Media screw a social democrat
Observations on the New Hampshire primary
Americans wear their allegiances on their bumpers, and along New Hampshire's Interstate 93 - the main route through this wintry slither of pine forests and frozen rivers - one bumper sticker rivalled those for the Super Bowl-bound Patriots. "Dated Dean, married Kerry" is the slogan that sums up Howard Dean's plunge from Democrat front runner to electoral also-ran. In Tuesday's primary, he came a distant second with 26 per cent to John Kerry's 39 per cent.
The positive, progressive message of Dean's campaign was buried by the "electability" issue. More than anything he said in New Hampshire, what dominated the final week of campaigning was the infamous howl after his defeat in Iowa. "This thing has permeated pop culture," the Washington Post commentator Howard Kurtz told a CNN panel that asked whether TV had over-exposed Dean's scream. Yet CNN itself replayed the clip 673 times, as Dean observed in an interview with the station.
"That was all just stupidity," said Gordon Ouellette, a Dean supporter. "He was talking to 3,500 students who had campaigned for him in Iowa and he was giving them a pep talk to thank them and to tell them to come to New Hampshire to do the same thing, and the media just screwed him."
The shame is that Dean waged a formidable campaign in New Hampshire. His stump speech, delivered on 25 January at Plymouth State College, was a tour de force: heavy on policy, rich in historical detail and delivered with professorial authority. It was also grounded in his achievements during a Vermont governorship that delivered the country's most comprehensive and accessible healthcare, same-sex civil unions and a balanced budget. Dean pushed the state as far towards European-style social democracy as anyone in the US has dared.
While his rivals have promised to honour the Bush administration's tax cuts for the well off, Dean has pulled no punches about the cost of progressive government. "Here's the bad news," Dean told a crowd when asked about the outsourcing of American jobs to China. "If you want to create and keep jobs in this country, you're going to have to pay a bit more in Wal-Mart. Capitalism is the most productive system that has ever existed, but capitalism without rules is like playing ice hockey without referees. Nobody benefits."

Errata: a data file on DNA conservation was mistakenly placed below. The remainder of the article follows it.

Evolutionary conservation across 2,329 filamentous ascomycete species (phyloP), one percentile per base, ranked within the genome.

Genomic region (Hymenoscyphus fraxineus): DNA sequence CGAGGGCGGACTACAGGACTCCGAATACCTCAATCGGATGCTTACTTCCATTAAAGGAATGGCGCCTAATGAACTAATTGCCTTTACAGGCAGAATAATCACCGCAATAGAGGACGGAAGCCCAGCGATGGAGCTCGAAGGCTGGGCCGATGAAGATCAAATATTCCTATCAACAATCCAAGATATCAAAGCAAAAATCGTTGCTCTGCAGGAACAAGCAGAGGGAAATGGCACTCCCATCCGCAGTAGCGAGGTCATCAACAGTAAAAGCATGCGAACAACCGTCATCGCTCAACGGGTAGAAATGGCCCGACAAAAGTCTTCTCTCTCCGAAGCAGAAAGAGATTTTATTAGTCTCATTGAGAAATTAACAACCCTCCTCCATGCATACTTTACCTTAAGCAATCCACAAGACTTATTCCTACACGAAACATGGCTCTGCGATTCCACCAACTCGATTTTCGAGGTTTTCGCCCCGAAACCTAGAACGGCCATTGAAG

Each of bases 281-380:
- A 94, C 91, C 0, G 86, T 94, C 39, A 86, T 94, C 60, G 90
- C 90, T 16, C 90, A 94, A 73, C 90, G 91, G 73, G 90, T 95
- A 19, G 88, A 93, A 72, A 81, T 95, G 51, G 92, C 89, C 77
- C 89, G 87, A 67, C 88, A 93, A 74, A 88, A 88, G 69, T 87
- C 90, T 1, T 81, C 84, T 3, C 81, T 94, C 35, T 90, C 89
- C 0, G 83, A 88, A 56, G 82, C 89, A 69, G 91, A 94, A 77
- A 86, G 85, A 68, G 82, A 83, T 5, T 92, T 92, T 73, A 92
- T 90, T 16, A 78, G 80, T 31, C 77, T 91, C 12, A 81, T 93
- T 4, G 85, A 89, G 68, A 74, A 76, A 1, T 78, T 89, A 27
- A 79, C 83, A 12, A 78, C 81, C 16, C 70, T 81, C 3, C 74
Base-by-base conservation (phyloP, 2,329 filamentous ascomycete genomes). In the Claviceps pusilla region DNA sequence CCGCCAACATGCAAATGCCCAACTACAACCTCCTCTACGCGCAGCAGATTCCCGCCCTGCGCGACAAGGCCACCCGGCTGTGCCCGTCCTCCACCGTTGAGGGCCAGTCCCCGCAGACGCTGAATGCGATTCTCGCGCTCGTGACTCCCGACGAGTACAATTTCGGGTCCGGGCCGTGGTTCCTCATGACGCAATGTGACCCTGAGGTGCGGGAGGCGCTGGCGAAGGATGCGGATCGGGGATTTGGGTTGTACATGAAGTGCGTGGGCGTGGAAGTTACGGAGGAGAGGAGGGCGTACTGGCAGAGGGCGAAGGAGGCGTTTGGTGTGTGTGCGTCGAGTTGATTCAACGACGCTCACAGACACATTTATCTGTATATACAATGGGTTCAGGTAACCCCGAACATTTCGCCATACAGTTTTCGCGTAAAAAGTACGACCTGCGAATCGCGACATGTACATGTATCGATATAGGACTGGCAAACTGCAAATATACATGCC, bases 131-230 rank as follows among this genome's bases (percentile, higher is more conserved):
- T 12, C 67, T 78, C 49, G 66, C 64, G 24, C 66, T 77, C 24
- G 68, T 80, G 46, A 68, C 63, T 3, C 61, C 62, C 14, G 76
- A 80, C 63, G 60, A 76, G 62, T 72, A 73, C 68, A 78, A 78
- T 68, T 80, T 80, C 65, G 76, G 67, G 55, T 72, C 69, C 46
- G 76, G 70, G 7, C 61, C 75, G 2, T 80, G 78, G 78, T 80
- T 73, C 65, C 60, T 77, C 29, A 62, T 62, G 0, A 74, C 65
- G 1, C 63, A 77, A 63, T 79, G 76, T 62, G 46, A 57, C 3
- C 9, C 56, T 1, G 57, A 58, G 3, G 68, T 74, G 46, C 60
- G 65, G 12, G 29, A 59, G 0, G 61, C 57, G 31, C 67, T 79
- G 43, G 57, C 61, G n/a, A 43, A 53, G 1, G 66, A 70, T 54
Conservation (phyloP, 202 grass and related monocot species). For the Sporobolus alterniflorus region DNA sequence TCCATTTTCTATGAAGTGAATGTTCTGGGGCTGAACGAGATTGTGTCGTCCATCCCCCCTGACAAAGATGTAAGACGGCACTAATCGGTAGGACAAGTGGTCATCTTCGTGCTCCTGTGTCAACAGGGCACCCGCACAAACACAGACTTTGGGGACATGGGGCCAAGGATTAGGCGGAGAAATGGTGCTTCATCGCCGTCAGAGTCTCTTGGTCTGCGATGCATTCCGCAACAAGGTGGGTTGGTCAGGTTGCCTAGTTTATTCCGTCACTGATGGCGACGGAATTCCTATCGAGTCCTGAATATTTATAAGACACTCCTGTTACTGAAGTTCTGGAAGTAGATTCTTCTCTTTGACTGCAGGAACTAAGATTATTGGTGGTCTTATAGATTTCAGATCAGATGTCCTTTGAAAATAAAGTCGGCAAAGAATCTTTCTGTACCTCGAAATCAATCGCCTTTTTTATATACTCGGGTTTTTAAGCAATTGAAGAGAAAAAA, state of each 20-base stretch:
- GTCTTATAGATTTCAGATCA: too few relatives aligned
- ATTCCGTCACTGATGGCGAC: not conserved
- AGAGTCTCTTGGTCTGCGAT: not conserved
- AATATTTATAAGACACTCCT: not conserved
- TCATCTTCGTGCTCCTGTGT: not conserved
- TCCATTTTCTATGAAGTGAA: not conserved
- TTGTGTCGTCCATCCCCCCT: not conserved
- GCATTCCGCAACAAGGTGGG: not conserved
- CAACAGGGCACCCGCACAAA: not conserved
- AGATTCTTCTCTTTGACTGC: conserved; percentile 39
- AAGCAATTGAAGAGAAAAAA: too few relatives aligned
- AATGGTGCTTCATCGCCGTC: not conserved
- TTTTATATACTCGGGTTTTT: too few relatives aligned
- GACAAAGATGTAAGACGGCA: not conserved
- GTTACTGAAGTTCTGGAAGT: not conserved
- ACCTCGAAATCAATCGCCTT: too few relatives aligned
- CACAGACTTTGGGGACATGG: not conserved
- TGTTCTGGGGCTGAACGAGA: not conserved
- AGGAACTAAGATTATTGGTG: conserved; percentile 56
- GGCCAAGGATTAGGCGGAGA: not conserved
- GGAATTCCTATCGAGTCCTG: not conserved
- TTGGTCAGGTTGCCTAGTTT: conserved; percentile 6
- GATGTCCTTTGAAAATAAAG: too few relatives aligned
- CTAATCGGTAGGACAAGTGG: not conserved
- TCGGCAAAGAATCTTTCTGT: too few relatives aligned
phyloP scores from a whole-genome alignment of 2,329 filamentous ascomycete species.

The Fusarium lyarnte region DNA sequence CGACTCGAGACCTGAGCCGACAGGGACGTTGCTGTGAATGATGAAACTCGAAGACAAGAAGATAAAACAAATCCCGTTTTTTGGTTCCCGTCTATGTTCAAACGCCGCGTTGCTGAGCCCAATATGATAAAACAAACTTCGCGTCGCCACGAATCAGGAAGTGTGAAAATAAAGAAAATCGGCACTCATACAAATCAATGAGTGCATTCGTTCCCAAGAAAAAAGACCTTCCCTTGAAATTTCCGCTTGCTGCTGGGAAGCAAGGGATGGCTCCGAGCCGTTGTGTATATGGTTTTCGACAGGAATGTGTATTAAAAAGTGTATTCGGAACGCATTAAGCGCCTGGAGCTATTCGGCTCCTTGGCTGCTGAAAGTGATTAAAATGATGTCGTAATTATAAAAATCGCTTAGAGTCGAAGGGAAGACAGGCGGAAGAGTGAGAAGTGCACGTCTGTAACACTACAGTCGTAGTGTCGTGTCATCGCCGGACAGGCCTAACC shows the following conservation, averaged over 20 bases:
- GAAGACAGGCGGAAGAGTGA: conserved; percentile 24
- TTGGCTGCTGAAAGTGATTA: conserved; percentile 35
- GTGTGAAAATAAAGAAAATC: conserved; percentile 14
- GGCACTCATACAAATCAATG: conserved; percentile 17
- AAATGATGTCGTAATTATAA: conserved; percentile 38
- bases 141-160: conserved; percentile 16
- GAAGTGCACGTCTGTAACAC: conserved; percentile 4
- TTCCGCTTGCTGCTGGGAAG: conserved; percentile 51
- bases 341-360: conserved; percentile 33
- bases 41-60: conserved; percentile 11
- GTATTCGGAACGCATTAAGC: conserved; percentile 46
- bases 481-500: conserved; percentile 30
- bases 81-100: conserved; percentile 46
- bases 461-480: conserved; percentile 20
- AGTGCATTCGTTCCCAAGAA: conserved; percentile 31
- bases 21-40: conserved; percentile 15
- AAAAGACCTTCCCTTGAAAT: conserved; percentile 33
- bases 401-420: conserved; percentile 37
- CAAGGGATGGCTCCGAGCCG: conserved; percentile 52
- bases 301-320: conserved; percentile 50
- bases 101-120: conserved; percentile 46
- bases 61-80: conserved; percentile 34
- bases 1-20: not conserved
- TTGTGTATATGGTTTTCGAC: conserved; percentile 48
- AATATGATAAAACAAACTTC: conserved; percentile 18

This candour gave Dean the early momentum. But the issues he brought to the debate - such as an unambiguously anti-war critique and his attacks on the lobbying power of corporate interests - have been appropriated by other candidates and repackaged and neutralised as TV soundbites. The thinker's best lines have been stolen by salesmen.
Dean optimists will point to the Clintonian comeback of 1992 which followed a second-place finish in New Hampshire. But Clinton was heading home to the south. It is hard to imagine how Dean, having failed to win the support of a state neighbouring his Vermont base, can haul himself back into contention.
Kerry could also struggle away from his north-eastern base. But any major shift in the polls is likely to favour the Arkansas native Wesley Clark or John Edwards, with his southern-spun moral vision.